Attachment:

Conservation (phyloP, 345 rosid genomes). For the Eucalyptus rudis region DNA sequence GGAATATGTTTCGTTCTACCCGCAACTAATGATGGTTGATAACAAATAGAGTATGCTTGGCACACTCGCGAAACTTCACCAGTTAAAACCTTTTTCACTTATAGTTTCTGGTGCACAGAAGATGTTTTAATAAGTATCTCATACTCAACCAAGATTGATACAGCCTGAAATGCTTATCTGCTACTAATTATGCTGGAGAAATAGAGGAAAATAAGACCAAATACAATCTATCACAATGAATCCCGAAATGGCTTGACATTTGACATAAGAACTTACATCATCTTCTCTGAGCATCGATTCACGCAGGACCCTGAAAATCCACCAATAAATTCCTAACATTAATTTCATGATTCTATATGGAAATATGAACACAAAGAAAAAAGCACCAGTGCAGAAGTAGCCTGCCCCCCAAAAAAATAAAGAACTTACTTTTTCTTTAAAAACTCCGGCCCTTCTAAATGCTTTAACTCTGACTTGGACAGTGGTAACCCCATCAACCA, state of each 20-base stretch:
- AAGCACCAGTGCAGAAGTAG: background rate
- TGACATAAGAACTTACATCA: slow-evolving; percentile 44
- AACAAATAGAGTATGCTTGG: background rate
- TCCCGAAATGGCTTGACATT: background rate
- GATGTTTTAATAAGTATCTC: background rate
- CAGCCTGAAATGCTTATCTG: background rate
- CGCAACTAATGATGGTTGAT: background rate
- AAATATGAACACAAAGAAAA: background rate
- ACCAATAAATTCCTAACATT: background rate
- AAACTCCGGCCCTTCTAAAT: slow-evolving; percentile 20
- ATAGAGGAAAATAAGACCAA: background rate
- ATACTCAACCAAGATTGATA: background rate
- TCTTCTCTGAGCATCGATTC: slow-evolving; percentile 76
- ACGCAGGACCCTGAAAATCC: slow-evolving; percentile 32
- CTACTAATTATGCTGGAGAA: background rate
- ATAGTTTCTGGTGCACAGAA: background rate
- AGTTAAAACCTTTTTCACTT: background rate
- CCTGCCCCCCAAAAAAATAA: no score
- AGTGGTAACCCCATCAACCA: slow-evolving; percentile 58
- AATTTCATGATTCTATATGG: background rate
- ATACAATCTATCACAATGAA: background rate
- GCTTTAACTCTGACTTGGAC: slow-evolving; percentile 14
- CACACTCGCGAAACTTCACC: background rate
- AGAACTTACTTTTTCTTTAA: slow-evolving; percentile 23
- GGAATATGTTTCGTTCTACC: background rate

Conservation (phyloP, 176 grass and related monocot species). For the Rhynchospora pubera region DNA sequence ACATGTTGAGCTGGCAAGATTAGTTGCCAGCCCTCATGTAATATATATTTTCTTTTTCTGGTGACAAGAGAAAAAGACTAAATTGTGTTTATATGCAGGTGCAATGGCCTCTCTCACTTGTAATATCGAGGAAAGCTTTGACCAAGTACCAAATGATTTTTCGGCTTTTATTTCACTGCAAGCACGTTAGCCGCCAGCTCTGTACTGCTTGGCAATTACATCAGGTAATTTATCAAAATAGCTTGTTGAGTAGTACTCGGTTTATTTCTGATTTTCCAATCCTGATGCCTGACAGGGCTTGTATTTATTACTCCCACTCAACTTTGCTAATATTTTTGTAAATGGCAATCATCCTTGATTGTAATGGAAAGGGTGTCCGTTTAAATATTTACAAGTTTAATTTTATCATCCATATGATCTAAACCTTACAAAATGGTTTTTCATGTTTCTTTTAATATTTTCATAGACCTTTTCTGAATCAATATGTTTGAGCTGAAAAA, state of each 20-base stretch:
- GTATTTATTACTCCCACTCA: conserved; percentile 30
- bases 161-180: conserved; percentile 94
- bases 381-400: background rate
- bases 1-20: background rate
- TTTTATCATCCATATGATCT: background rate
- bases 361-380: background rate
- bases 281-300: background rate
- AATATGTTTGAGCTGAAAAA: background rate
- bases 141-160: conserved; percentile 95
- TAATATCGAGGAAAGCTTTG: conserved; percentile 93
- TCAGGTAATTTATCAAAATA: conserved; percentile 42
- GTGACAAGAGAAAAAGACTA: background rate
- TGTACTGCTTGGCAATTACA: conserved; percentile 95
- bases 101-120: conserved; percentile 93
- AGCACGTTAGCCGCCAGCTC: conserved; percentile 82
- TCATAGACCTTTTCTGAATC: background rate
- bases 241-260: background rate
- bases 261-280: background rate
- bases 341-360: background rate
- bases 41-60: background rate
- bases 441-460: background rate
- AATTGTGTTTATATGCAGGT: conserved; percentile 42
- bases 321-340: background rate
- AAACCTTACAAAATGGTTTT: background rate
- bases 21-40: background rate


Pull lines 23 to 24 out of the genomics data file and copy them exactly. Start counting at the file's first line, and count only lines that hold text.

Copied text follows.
- GCTTTAACTCTGACTTGGAC: slow-evolving; percentile 14
- CACACTCGCGAAACTTCACC: background rate